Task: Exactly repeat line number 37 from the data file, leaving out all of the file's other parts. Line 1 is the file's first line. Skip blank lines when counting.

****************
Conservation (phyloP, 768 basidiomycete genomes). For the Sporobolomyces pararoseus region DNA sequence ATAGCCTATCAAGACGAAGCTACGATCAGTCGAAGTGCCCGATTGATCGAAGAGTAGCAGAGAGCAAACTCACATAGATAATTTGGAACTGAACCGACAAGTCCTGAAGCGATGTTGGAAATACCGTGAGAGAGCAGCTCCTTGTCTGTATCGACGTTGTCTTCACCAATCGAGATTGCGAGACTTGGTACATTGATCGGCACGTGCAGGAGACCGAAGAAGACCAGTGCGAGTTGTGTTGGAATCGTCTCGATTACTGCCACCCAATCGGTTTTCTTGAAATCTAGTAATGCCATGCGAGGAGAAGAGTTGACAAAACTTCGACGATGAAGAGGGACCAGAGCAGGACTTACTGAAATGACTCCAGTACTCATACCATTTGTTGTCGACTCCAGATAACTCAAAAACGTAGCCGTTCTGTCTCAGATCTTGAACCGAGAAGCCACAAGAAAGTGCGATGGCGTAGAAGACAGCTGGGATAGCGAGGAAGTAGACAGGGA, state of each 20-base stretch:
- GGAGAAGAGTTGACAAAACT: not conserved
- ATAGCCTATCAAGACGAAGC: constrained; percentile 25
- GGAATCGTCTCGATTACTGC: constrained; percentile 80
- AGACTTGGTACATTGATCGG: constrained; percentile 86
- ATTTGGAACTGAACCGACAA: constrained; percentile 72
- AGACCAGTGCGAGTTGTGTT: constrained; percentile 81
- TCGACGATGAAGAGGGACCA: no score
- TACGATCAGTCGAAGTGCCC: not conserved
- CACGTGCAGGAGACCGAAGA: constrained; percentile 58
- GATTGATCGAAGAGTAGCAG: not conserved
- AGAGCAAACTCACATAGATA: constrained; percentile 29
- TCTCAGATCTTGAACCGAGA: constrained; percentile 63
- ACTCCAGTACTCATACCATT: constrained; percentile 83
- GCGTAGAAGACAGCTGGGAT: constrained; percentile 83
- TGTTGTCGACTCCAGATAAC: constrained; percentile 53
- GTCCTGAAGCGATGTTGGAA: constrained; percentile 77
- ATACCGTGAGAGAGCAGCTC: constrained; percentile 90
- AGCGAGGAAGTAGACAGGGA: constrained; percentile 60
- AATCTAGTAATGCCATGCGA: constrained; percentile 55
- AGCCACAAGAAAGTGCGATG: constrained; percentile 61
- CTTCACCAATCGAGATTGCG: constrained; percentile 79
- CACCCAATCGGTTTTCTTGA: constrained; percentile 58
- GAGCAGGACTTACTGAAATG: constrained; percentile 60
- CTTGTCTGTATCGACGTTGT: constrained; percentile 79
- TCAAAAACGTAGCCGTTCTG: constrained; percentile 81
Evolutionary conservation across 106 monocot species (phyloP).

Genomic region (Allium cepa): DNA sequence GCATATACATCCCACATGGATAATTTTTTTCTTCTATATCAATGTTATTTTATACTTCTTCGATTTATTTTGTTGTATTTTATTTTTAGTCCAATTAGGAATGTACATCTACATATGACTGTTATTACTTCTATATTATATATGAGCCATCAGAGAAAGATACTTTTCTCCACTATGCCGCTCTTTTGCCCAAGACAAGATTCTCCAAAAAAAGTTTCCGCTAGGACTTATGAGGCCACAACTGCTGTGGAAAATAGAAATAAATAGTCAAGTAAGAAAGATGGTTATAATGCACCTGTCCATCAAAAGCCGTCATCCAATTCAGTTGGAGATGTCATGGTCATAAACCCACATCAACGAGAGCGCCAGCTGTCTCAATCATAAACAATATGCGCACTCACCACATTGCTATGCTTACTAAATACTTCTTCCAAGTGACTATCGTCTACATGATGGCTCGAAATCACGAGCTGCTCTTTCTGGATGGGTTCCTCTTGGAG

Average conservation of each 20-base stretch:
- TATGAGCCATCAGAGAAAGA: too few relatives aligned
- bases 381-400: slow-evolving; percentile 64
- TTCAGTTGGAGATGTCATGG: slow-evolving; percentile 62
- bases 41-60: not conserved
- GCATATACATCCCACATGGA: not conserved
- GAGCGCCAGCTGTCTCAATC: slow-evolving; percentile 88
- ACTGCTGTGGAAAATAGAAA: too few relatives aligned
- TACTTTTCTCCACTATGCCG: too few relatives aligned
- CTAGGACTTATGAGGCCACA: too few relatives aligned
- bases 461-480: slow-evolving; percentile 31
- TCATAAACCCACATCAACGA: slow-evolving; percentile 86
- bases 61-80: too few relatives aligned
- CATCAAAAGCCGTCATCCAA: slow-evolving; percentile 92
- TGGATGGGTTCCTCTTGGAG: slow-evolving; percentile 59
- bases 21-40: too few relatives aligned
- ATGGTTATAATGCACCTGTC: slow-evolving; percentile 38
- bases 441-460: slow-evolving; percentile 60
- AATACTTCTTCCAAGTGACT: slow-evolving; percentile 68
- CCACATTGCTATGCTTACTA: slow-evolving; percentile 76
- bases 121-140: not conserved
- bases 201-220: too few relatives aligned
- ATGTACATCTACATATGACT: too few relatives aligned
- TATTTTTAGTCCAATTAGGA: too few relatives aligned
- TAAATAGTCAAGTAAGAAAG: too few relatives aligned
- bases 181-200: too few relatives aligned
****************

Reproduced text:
- TACTTTTCTCCACTATGCCG: too few relatives aligned